In Japan Abandoned Golf Courses Got Turned Into Solar Farms


By Mayukh Saha / Truth Theory

Abandoned factories and houses seem mysterious and quite attractive to many. But what about abandoned golf courses? These vast expanses of open land have been wasting away in Japan but the Japanese have, in their own unique way, come up with a practical solution.

In the 80s, outdoor games were very famous in Japan and golf was a favorite. Developers saw the opportunity and kept clearing forests to create golf courses. But the new millennium proved all their calculations wrong. Sports participation saw a rapid decline from the previous decades and the golf courses were mostly abandoned.

In a country struggling to find alternative modes of clean energy, these courses offer varied options. Instead of using the land for development, Kyocera decided to turn these abandoned golf courses into solar energy farms. These courses were built in such a manner that they could receive ample amounts of sunlight throughout the year and the large stretches of land are perfect to row up thousands of solar panels.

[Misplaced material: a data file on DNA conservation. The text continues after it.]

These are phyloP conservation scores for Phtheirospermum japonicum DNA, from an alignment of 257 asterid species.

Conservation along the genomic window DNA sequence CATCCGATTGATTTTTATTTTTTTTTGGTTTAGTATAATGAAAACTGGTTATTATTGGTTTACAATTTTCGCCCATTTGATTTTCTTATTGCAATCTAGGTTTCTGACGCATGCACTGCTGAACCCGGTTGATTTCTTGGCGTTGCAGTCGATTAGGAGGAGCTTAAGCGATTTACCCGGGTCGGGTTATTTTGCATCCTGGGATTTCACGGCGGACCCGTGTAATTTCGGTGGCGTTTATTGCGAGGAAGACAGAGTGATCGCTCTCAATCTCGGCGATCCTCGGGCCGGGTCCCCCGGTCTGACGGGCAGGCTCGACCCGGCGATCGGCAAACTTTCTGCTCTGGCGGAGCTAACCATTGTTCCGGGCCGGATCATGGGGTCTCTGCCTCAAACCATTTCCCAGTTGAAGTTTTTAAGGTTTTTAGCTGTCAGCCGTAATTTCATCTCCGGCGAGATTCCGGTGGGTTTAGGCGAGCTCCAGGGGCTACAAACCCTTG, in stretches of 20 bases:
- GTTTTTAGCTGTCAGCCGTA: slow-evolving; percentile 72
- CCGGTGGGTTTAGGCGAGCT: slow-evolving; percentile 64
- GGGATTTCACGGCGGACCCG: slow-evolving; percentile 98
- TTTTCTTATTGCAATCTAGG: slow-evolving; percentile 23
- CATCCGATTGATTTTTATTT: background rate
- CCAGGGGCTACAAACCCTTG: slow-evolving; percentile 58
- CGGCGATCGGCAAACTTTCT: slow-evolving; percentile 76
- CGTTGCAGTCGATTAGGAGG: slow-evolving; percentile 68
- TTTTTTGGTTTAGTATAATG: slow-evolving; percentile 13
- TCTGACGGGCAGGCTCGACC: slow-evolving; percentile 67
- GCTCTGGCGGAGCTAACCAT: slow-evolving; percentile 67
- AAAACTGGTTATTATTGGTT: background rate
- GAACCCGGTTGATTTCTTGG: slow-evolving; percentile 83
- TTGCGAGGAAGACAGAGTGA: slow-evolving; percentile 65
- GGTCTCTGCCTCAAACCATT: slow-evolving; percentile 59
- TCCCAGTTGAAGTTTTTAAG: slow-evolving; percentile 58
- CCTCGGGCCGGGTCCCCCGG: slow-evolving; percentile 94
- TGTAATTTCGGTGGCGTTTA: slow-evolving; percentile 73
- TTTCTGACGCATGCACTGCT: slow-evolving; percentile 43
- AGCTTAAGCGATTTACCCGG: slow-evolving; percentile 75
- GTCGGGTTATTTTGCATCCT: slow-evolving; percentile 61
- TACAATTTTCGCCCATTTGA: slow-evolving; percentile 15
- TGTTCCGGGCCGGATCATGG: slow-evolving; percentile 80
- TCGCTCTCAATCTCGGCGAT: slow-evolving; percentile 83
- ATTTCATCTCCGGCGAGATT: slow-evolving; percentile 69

Also read: This Woman Invented A Tent For Refuges That Collects Rainwater And Stores Solar Energy

The first project was in the Kyoto prefecture golf course. This 23mW solar plant went live in the year 2017 and started producing energy to fulfill the needs of over 8000 households. The other plant, a 92 mW one, expected to produce energy for nearly 30,000 households, is being constructed in Kagoshima prefecture.

Also read: Architects Are Designing A 100% Food And Energy Self Sufficient “Smart Forest City”

Not just Japan, even in the United States, golf is being pushed down the favorites’ list. Mostly built in the suburbs, these golf courses can be revived as green areas or even as infill development. These large areas of open land can be developed in multiple ways to strengthen the local communities.

Japan once again leads in innovation and this time they are keen on reclaiming and reusing their abandoned golf courses to create energy. Sustainability is the future and we all have to embrace it.

Images: Kyocera

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